FDX is forecasting an effective tax rate of 24% - 25% for FY2019 before year-end mark-to-market retirement plans and accounting adjustments.

The capital forecast of $5.6B remains but FDX is re-evaluating its capital spending going forward.

Over the last 5.5 years FDX has spent ~$11.6B to repurchase ~76 million shares resulting in the ~18% reduction in outstanding shares. Regrettably, FDX repurchased nearly $1.3B of its shares during the first half of the current fiscal year when its share price was well in excess of current levels.

All aspects of FDX’s financial plans are under review including whether it will repurchase additional shares this year.


In reviewing how FDX’s stock price has behaved over the past several years we see that it reached a low of ~$64 in September 2011. Diluted EPS for the most recent quarter prior to this low (Q1 which ended August 31, 2011) was $1.46 (page 5 of 48 of 10-Q). By the end of that fiscal year, FDX had generated diluted EPS of $6.41.

If investors had acquired shares at ~$64 then that was a pretty attractive price for a company which ended up generating $6.41 for the year (diluted PE of ~10).

Looking at FDX’s share price by the end of 2011 we see it rose to ~$83 which ends up being a diluted PE close to 13 based on the $6.41 FDX ended up generating for the year.

Let’s look at January 2016 in which FDX briefly traded close to $126; this is another period in which FDX’s share price was low relative to previous levels. Here is a link to FDX's 10-Q that was released just prior to that low point. Note how 6 month diluted EPS was $4.86 (page 5 of 266). If you look at FDX’s 10-K for the year you see that Diluted EPS for the full year ended up coming in at $6.51 (page 44 of 244).

If we use the $126 stock price and the $6.51 in diluted EPS FDX ended up generating for FY2016 we get a diluted PE of ~19.35.

FDX is now trading at ~$163 and diluted EPS for the first half FY2019 amounted to $6.60. Let’s surmise that in the second half of the current fiscal year FDX will generate $3.40 in diluted EPS giving us full year diluted EPS of $10. This means that FDX’s forward diluted PE is ~16.3.

This level is certainly not as low as in 2011 but is somewhat better than the 2016 level and is certainly far better than the ~27 average over the past 5 years.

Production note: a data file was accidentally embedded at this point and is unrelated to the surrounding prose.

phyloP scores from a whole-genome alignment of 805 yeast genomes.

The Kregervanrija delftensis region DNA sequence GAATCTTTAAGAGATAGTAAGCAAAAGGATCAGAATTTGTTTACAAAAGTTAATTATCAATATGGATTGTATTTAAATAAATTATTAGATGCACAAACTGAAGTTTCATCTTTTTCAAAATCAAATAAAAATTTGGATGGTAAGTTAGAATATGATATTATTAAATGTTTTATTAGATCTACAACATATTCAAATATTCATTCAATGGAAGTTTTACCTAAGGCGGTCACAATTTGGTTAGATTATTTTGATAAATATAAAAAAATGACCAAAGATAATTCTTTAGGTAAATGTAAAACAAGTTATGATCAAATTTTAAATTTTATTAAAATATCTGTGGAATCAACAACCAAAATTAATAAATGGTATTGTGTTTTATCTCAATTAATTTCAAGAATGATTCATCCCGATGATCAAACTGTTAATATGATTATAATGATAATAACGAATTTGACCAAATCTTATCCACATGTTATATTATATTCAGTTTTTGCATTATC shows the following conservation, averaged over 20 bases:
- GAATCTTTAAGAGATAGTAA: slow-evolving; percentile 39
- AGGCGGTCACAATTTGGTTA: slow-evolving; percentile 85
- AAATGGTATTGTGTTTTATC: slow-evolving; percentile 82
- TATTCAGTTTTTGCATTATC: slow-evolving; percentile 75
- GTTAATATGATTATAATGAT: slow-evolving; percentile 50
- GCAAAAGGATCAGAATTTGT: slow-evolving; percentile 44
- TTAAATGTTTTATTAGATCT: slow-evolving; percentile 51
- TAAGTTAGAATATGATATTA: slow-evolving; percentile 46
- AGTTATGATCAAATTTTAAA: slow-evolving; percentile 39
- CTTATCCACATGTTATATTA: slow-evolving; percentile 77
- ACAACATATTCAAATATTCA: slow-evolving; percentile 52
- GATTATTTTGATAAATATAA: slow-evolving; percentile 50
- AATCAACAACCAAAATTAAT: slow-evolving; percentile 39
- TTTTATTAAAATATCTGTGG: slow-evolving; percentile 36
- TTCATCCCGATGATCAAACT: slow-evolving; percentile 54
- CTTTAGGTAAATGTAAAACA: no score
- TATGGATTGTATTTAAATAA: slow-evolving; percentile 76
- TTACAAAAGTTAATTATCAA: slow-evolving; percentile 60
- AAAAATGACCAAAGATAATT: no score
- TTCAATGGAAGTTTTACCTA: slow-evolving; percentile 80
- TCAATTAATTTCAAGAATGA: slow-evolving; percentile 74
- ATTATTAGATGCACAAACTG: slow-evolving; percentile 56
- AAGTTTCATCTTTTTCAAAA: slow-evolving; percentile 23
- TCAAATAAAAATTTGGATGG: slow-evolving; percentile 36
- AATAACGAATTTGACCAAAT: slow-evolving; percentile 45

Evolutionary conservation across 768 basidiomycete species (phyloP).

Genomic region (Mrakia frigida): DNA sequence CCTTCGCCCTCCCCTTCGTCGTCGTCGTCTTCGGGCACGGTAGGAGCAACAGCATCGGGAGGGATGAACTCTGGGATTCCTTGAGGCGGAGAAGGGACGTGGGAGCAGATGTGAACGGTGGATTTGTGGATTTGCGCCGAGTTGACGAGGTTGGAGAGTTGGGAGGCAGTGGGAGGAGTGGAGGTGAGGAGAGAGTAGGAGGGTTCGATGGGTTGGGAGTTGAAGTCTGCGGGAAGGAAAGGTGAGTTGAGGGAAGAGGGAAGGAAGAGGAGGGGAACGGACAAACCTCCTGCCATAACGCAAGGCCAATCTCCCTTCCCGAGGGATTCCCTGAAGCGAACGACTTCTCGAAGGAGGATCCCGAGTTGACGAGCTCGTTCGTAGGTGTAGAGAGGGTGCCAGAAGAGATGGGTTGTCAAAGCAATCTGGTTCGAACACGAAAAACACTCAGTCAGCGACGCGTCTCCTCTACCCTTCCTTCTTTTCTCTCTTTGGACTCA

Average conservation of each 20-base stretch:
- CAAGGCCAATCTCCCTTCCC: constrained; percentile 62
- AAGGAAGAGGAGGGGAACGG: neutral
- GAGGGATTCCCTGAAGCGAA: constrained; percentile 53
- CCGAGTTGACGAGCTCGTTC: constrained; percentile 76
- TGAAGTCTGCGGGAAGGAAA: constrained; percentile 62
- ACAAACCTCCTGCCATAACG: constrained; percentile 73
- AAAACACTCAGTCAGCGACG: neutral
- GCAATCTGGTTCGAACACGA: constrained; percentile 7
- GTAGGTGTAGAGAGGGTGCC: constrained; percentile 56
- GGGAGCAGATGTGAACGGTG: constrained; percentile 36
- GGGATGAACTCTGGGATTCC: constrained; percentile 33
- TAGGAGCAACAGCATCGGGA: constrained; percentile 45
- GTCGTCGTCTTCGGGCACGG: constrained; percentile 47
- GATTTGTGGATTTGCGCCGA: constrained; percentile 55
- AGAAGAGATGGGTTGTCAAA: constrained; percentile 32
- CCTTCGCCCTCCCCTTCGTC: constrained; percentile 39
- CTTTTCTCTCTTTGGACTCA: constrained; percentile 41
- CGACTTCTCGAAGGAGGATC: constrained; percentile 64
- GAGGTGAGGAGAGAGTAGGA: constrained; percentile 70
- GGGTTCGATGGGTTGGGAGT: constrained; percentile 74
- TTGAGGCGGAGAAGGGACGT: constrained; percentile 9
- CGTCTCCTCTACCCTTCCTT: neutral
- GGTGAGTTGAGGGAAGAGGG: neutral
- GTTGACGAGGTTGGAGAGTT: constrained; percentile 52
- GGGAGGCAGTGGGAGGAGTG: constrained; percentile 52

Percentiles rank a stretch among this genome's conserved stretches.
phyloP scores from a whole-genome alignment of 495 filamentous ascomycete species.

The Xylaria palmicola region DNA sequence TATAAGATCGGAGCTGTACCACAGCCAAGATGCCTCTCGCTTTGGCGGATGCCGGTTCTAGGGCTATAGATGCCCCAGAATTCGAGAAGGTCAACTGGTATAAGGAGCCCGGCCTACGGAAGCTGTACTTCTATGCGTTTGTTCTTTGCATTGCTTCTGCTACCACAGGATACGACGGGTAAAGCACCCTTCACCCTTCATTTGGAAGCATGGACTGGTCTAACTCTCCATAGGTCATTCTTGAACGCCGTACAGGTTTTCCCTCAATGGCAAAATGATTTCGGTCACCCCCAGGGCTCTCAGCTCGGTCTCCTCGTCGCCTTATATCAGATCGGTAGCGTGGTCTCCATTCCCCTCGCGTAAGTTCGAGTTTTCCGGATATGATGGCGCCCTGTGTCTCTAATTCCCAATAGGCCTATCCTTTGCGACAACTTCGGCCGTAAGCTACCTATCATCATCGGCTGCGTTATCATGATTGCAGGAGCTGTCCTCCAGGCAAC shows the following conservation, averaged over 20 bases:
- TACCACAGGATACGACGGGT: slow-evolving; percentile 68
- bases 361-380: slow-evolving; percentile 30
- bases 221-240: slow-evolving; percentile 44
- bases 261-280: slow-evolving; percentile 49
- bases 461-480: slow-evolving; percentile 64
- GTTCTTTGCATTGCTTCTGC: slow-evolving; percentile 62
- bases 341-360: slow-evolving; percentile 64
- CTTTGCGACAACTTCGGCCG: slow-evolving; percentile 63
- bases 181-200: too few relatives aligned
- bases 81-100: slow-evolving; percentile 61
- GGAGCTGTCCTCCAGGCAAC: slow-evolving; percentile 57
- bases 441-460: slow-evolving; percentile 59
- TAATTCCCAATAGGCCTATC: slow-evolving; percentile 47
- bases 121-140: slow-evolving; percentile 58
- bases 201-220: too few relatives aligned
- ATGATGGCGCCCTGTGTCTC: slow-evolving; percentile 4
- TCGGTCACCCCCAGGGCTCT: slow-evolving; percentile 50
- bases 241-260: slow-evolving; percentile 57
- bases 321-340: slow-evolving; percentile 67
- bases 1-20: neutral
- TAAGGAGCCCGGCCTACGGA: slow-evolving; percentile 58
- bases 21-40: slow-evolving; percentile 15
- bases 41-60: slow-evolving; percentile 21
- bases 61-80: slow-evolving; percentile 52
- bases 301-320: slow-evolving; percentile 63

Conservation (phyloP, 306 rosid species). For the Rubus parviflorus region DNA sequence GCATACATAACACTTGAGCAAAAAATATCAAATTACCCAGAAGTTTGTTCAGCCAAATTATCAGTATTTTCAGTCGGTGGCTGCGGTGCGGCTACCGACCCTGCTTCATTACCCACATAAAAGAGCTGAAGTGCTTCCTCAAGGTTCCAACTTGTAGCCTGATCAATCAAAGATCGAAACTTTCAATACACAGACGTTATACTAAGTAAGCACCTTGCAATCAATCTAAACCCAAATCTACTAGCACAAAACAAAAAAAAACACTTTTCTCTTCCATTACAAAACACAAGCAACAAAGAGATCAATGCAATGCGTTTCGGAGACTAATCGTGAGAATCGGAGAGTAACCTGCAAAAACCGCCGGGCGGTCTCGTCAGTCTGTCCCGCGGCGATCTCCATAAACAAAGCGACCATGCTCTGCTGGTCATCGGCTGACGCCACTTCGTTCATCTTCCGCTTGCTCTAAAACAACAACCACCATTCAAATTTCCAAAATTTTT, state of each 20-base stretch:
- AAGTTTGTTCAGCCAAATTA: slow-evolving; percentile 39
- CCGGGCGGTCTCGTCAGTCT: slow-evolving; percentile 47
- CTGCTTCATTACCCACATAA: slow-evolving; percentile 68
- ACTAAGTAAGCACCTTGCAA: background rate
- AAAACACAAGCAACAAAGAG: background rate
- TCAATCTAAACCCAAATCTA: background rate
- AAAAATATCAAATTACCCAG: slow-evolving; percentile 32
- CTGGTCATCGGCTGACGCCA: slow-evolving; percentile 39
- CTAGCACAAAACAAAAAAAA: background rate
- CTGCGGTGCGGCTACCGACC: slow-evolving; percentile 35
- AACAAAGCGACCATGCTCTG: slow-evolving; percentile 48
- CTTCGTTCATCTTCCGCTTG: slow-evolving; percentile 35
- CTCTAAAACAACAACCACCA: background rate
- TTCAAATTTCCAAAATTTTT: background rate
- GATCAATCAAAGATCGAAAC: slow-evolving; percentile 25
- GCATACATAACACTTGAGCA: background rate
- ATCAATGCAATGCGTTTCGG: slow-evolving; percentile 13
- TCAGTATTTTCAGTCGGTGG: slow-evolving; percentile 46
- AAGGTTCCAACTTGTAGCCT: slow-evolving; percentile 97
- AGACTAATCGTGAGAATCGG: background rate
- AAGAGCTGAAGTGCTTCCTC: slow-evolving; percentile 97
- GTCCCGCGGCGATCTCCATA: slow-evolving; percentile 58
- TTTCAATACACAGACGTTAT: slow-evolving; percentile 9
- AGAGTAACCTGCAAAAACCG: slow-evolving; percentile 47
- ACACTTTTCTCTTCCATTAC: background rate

Final Thoughts

Could FDX drop further in value and we get a diluted PE level closer to the low teens? Given that FDX’s significant cut in its guidance for FY2019 suggests a severe recession is not out of the realm of possibility then a PE in the low teens should not be ruled out entirely.

In my opinion, FDX is one of the premier global courier companies. While current results are weaker than anticipated I fully expect business conditions to significantly improve at some future point in time.

I have no reason to suspect that management will not take the appropriate course of action to ensure FDX is able to adapt to a weaker environment while, at the same time, continuing to invest in the business at a prudent level to ensure it remains one of the premier courier companies in the world and to be in a strong position to benefit from e-commerce growth.

I have, therefore, acquired additional shares for the ‘side accounts’ within the FFJ Portfolio following the significant pullback on December 19th.

I hope you enjoyed this post and I wish you much success on your journey to financial freedom.

Thanks for reading!

Note: I sincerely appreciate the time you took to read this article. Please send any feedback, corrections, or questions to [email protected].

Disclaimer: I have no knowledge of your individual circumstances and am not providing individualized advice or recommendations. I encourage you not to make any investment decision without conducting your own research and due diligence. You should also consult your financial advisor about your specific situation.

Disclosure: I am long FDX.

I wrote this article myself and it expresses my own opinions. I am not receiving compensation for it and have no business relationship with any company whose stock is mentioned in this article.